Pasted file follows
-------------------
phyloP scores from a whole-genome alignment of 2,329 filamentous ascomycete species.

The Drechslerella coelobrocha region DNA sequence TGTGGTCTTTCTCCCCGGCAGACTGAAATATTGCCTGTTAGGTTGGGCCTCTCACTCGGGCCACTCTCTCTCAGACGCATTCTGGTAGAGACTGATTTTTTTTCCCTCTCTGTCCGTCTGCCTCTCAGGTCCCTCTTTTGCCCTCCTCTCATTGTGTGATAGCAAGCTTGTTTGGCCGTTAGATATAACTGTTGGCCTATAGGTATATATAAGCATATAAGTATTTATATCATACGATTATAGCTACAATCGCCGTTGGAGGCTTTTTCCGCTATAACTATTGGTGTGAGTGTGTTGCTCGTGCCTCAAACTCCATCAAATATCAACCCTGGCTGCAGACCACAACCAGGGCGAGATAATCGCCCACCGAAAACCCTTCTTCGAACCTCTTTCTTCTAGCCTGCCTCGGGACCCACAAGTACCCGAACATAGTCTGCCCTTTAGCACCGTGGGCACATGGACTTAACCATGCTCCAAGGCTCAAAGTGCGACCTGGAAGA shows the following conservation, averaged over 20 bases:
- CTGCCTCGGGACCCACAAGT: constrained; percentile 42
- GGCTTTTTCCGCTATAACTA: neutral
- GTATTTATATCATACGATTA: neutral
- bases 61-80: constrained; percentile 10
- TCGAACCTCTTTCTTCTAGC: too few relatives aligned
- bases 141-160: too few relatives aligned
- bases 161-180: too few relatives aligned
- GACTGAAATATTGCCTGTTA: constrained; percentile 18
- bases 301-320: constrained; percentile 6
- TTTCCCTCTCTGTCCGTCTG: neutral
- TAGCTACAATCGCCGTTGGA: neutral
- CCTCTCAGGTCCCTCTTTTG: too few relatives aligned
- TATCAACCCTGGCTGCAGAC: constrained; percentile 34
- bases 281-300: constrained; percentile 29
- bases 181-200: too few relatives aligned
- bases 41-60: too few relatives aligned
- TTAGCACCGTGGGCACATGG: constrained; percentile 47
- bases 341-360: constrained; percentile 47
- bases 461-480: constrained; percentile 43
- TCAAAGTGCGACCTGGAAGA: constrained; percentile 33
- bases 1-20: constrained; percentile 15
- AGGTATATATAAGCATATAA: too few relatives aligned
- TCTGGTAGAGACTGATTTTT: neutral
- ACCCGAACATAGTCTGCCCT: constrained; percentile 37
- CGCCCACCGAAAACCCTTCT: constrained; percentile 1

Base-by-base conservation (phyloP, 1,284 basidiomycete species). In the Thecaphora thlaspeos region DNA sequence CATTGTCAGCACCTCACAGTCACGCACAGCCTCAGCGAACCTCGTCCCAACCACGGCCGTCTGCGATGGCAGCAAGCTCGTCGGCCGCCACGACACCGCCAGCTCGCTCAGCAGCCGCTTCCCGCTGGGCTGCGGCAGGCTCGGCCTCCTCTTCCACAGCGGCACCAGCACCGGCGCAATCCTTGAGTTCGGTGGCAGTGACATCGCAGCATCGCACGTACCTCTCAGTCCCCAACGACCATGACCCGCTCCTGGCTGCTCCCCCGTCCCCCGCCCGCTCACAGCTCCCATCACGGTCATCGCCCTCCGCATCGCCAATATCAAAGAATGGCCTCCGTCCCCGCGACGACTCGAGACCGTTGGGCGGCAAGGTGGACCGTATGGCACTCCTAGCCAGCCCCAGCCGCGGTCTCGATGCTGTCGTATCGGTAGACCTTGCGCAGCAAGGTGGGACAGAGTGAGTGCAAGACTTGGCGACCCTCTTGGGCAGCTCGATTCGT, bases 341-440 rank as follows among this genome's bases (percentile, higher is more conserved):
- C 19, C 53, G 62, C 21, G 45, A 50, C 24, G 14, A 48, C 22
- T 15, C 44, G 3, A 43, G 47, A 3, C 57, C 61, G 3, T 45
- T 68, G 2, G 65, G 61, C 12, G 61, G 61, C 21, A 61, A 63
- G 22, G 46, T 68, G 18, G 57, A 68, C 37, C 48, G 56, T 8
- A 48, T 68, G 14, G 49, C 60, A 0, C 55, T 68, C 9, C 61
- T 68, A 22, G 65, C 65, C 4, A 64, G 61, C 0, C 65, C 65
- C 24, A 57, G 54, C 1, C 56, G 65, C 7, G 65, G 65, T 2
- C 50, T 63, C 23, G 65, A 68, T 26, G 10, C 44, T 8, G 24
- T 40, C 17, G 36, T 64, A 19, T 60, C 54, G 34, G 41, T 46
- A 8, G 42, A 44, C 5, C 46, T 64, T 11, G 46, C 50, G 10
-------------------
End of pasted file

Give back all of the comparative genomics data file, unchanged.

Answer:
phyloP scores from a whole-genome alignment of 2,329 filamentous ascomycete species.

The Drechslerella coelobrocha region DNA sequence TGTGGTCTTTCTCCCCGGCAGACTGAAATATTGCCTGTTAGGTTGGGCCTCTCACTCGGGCCACTCTCTCTCAGACGCATTCTGGTAGAGACTGATTTTTTTTCCCTCTCTGTCCGTCTGCCTCTCAGGTCCCTCTTTTGCCCTCCTCTCATTGTGTGATAGCAAGCTTGTTTGGCCGTTAGATATAACTGTTGGCCTATAGGTATATATAAGCATATAAGTATTTATATCATACGATTATAGCTACAATCGCCGTTGGAGGCTTTTTCCGCTATAACTATTGGTGTGAGTGTGTTGCTCGTGCCTCAAACTCCATCAAATATCAACCCTGGCTGCAGACCACAACCAGGGCGAGATAATCGCCCACCGAAAACCCTTCTTCGAACCTCTTTCTTCTAGCCTGCCTCGGGACCCACAAGTACCCGAACATAGTCTGCCCTTTAGCACCGTGGGCACATGGACTTAACCATGCTCCAAGGCTCAAAGTGCGACCTGGAAGA shows the following conservation, averaged over 20 bases:
- CTGCCTCGGGACCCACAAGT: constrained; percentile 42
- GGCTTTTTCCGCTATAACTA: neutral
- GTATTTATATCATACGATTA: neutral
- bases 61-80: constrained; percentile 10
- TCGAACCTCTTTCTTCTAGC: too few relatives aligned
- bases 141-160: too few relatives aligned
- bases 161-180: too few relatives aligned
- GACTGAAATATTGCCTGTTA: constrained; percentile 18
- bases 301-320: constrained; percentile 6
- TTTCCCTCTCTGTCCGTCTG: neutral
- TAGCTACAATCGCCGTTGGA: neutral
- CCTCTCAGGTCCCTCTTTTG: too few relatives aligned
- TATCAACCCTGGCTGCAGAC: constrained; percentile 34
- bases 281-300: constrained; percentile 29
- bases 181-200: too few relatives aligned
- bases 41-60: too few relatives aligned
- TTAGCACCGTGGGCACATGG: constrained; percentile 47
- bases 341-360: constrained; percentile 47
- bases 461-480: constrained; percentile 43
- TCAAAGTGCGACCTGGAAGA: constrained; percentile 33
- bases 1-20: constrained; percentile 15
- AGGTATATATAAGCATATAA: too few relatives aligned
- TCTGGTAGAGACTGATTTTT: neutral
- ACCCGAACATAGTCTGCCCT: constrained; percentile 37
- CGCCCACCGAAAACCCTTCT: constrained; percentile 1

Base-by-base conservation (phyloP, 1,284 basidiomycete species). In the Thecaphora thlaspeos region DNA sequence CATTGTCAGCACCTCACAGTCACGCACAGCCTCAGCGAACCTCGTCCCAACCACGGCCGTCTGCGATGGCAGCAAGCTCGTCGGCCGCCACGACACCGCCAGCTCGCTCAGCAGCCGCTTCCCGCTGGGCTGCGGCAGGCTCGGCCTCCTCTTCCACAGCGGCACCAGCACCGGCGCAATCCTTGAGTTCGGTGGCAGTGACATCGCAGCATCGCACGTACCTCTCAGTCCCCAACGACCATGACCCGCTCCTGGCTGCTCCCCCGTCCCCCGCCCGCTCACAGCTCCCATCACGGTCATCGCCCTCCGCATCGCCAATATCAAAGAATGGCCTCCGTCCCCGCGACGACTCGAGACCGTTGGGCGGCAAGGTGGACCGTATGGCACTCCTAGCCAGCCCCAGCCGCGGTCTCGATGCTGTCGTATCGGTAGACCTTGCGCAGCAAGGTGGGACAGAGTGAGTGCAAGACTTGGCGACCCTCTTGGGCAGCTCGATTCGT, bases 341-440 rank as follows among this genome's bases (percentile, higher is more conserved):
- C 19, C 53, G 62, C 21, G 45, A 50, C 24, G 14, A 48, C 22
- T 15, C 44, G 3, A 43, G 47, A 3, C 57, C 61, G 3, T 45
- T 68, G 2, G 65, G 61, C 12, G 61, G 61, C 21, A 61, A 63
- G 22, G 46, T 68, G 18, G 57, A 68, C 37, C 48, G 56, T 8
- A 48, T 68, G 14, G 49, C 60, A 0, C 55, T 68, C 9, C 61
- T 68, A 22, G 65, C 65, C 4, A 64, G 61, C 0, C 65, C 65
- C 24, A 57, G 54, C 1, C 56, G 65, C 7, G 65, G 65, T 2
- C 50, T 63, C 23, G 65, A 68, T 26, G 10, C 44, T 8, G 24
- T 40, C 17, G 36, T 64, A 19, T 60, C 54, G 34, G 41, T 46
- A 8, G 42, A 44, C 5, C 46, T 64, T 11, G 46, C 50, G 10